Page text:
Of course the response to why you shouldn't stack the title is that we normally read right to left and not top to bottom, but I've never had any difficulty in deciphering the title when it is stacked. I'm planning on binding a presently unbound copy of Melville's The Encantadas and am leaning strongly to stacking the title, as the LEC did with Melville's Omoo. "Encantadas" is right at the point of being somewhat long to do this, but the text block is tall and thin, so I'm thinking from a design standpoint it would look nice.

What is everyone's general feeling about stacked titles?

24kermaier
Dic 2, 2020, 10:32am

>23 Django6924:
The original LEC binding had a stacked spine title, and I decided to stick with that for the rebinding.

For The Encantadas, I’d probably run it sideways down the spine, in the standard US fashion.

25RuefulCountenance
Dic 2, 2020, 11:03am

My opinion is I support stacking if the spine of the book will face out when on the book shelf. It provides a visually striking change of pace to the usual sideways look. Uniformists, of course, might feel differently :)

26DenimDan
Dic 2, 2020, 11:20am

>12 Django6924: Django6924, you might be able to shed some light on this for me: Why is it that there appears to be a dearth of copies of the LEC Federalist? I know Bruce Rogers is highly collectible, but this one seems especially difficult to find in various conditions.

27Django6924
Dic 2, 2020, 2:26pm

>26 DenimDan:

It's just a suspicion on my part, but I think most copies of this ended up being donated to libraries. My first view of this was in the KC, Missouri Public Library; at the 3 universities I attended, each had a set (and one university had 2 sets: one in the reference section and one in Special Collections). Of course with Bruce Rogers' signature, many are in the private libraries of collectors; what makes this perhaps even more collectible is a 2-page pamphlet inserted: "How I planned THE FEDERALIST--by Bruce Rogers." It contains an apologia of sorts for the book which he claims George Macy wanted him to do as a "modernistic" book, and that to be modernistic he had to "do everything backwards" and "reverse all the generally accepted processes of thought." To do so he said he planned the whole book upside-down, and it wasn't until it was printed and he saw it right-side up that he realized he was "still a traditionalist." This is Rogers' very heavy-handed humor, because it's harder to think of a more traditional, even old-fashioned LEC than this one!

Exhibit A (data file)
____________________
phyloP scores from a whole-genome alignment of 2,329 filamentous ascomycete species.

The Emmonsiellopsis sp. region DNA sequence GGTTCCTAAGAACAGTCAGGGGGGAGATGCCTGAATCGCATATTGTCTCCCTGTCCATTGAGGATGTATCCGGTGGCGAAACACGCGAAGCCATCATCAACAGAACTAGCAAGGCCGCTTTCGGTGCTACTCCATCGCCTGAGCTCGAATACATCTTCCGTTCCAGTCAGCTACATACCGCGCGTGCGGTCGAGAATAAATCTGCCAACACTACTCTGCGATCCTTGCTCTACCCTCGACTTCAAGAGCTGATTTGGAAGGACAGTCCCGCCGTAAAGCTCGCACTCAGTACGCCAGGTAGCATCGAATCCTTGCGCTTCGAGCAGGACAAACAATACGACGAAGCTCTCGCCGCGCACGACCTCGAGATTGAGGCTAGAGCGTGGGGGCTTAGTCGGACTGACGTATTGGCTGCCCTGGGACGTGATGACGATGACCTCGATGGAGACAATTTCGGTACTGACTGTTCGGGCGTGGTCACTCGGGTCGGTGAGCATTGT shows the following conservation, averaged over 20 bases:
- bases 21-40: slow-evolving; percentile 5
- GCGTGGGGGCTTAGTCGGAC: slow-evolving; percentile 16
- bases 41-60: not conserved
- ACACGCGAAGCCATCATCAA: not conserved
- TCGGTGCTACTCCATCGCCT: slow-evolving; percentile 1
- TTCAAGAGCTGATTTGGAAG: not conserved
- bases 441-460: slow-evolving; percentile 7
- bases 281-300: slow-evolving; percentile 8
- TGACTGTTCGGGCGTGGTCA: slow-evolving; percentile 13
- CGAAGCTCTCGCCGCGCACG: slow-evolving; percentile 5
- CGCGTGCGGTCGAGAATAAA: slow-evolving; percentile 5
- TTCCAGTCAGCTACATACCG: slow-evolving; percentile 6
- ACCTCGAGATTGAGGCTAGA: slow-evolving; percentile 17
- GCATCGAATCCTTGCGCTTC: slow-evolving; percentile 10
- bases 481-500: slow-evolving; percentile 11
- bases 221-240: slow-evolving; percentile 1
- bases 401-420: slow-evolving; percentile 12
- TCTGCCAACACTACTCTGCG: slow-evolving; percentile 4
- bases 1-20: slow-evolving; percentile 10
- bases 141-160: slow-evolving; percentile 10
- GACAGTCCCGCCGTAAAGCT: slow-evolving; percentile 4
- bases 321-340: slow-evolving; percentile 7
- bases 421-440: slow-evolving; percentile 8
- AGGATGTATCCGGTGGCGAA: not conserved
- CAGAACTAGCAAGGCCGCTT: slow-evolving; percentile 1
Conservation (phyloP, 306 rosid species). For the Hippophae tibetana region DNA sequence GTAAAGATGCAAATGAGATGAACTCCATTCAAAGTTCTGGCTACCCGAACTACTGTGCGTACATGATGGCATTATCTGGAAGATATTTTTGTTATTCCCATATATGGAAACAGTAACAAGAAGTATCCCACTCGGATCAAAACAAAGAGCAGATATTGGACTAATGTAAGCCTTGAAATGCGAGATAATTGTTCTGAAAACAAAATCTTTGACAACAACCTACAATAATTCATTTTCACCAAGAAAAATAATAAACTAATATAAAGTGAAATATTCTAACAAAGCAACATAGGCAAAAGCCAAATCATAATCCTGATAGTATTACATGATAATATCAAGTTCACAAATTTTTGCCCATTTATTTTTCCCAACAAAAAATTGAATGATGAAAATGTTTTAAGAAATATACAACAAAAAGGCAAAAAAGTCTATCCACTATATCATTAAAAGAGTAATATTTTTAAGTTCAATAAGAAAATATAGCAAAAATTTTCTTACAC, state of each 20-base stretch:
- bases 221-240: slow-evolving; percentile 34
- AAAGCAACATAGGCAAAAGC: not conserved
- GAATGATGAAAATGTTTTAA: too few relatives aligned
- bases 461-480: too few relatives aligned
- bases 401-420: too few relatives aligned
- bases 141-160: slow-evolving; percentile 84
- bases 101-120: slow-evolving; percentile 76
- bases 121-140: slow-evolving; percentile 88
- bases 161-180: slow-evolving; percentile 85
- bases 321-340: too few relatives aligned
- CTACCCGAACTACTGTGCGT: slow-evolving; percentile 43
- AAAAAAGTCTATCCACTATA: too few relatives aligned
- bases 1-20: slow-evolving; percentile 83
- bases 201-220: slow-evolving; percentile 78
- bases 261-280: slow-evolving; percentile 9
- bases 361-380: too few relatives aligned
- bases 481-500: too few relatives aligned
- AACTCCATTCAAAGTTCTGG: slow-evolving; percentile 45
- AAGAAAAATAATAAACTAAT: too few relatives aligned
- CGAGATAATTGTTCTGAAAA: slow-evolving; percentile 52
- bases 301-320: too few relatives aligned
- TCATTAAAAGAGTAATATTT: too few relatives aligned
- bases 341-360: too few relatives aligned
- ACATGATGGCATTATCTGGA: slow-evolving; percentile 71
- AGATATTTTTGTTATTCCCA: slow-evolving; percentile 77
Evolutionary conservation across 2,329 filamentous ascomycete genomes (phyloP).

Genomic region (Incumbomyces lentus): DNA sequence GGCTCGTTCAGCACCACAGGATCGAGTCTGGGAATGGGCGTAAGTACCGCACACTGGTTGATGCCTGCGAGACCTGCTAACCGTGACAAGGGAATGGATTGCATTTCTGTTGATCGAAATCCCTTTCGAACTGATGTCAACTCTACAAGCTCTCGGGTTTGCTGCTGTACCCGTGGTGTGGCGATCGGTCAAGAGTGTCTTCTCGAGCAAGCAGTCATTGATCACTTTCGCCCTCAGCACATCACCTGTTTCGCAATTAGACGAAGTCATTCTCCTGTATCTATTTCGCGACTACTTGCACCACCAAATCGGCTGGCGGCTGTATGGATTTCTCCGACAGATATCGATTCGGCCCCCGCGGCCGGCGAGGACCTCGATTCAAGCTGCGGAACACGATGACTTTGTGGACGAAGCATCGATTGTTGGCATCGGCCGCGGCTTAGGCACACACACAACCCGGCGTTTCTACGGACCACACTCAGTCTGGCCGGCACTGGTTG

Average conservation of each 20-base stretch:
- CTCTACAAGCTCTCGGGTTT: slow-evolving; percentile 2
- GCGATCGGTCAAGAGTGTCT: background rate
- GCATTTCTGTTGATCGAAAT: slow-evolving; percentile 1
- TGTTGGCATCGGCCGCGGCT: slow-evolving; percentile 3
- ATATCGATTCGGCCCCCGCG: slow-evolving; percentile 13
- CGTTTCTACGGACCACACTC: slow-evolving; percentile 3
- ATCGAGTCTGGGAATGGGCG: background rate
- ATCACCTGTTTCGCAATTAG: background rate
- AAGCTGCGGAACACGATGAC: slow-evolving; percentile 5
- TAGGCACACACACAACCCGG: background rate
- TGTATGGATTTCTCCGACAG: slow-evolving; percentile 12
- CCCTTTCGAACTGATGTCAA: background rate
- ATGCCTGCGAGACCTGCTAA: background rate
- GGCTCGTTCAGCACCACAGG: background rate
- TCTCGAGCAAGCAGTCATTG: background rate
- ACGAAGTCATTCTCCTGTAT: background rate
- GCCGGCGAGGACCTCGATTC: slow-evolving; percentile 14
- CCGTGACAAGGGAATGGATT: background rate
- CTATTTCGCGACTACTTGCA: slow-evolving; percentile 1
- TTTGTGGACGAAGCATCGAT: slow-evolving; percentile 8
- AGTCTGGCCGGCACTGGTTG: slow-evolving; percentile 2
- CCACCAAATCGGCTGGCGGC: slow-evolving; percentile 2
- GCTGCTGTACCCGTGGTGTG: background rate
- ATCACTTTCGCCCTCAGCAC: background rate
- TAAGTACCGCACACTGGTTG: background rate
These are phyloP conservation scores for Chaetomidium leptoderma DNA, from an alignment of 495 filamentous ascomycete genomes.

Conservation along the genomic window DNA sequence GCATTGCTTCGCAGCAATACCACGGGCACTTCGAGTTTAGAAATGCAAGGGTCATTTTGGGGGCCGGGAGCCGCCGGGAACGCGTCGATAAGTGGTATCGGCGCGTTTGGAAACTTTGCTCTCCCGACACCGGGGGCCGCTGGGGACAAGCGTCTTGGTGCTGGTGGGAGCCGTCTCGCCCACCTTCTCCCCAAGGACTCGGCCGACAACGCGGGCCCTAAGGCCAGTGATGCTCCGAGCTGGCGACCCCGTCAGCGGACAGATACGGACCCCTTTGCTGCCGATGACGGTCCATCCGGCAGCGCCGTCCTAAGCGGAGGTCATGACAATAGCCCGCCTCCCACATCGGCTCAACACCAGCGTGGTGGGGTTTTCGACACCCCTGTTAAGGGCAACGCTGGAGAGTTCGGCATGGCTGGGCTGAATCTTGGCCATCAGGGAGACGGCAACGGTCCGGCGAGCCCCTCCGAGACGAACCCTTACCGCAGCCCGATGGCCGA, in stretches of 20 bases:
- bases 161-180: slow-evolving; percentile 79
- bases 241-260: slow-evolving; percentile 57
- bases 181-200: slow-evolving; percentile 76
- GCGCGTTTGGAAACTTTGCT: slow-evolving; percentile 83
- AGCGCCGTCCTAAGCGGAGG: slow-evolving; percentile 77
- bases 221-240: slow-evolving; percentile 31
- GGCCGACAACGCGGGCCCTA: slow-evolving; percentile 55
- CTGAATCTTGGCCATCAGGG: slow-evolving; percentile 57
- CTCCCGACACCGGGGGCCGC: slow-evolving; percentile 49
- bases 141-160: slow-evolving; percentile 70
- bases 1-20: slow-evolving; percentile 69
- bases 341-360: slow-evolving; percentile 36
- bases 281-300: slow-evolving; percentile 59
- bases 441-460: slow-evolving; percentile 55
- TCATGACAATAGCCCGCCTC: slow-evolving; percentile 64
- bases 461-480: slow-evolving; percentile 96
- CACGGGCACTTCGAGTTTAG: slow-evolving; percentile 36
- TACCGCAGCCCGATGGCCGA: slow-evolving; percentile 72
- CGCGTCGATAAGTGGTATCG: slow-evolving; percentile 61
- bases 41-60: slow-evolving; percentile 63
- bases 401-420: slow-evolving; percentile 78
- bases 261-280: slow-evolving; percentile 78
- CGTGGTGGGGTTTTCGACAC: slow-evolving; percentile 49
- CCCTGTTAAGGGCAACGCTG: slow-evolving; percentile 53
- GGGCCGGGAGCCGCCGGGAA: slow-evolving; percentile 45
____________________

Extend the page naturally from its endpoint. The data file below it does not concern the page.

My set is numbered 1499 (out of 1500!) and is in Fine condition, but since I read this work frequently, especially recently, I usually resort to the very nice single volume HP edition of this, which I keep in my bedside nightstand to avoid undue strain on the leather quarter binding, which the ML claims is "morocco" which technically means it should be goatskin, but I'm suspicious.

28kermaier
Dic 2, 2020, 4:48pm

>27 Django6924:
What's your impression of the quality of paper, printing and binding of the HP vs the LEC editions of The Federalist?

29Django6924
Editado: Dic 2, 2020, 7:01pm

>28 kermaier:
Limited Editions Club:

Binding: Just right in terms of design and superbly executed

Printing: It's Bruce Rogers' design and the Stratford Press did a great job, so 'nuff said

Paper: All rag by the Worthy Paper company, but I think it's too thin for the vigorous presswork used in printing; those who love a "bite" impression should be ecstatic, because you can not only feel the indentations on the page, but you can see the impressions made by the text on the reverse side. The ML says "it has a homely surface" and for once Macy isn't indulging in hyperbole. It is I think perfectly suited to the material (these articles were originally printed in contemporary newspapers), but those who swoon over the paper in the 1933 Don Quixote or the Pannekoek paper in the van Krimpen-printed Homer will not be impressed.

Heritage Press

Binding: Ditto, but no leather (which is no drawback for me), and a feature not on the Limited Editions Club but which I love on the HP, are beveled boards

Printing: It's Bruce Rogers' design again, but the execution is not up to the best HP printing (which at its best is a match for most LECs), there is a minor inconsistency in print density, and I have run across an occasional broken impression of a letter.

Paper: The biggest quibble I have is the paper: it seems very much the victim of the wartime shortage of quality paper. The biggest problem is that it is even thinner that the paper in the LEC: no indentation issue (a "kiss" impression), but definite show through. There are also brown freckles and spots--no more than 1 every 20 to 30 pages, but more than I have ever encountered in a HP.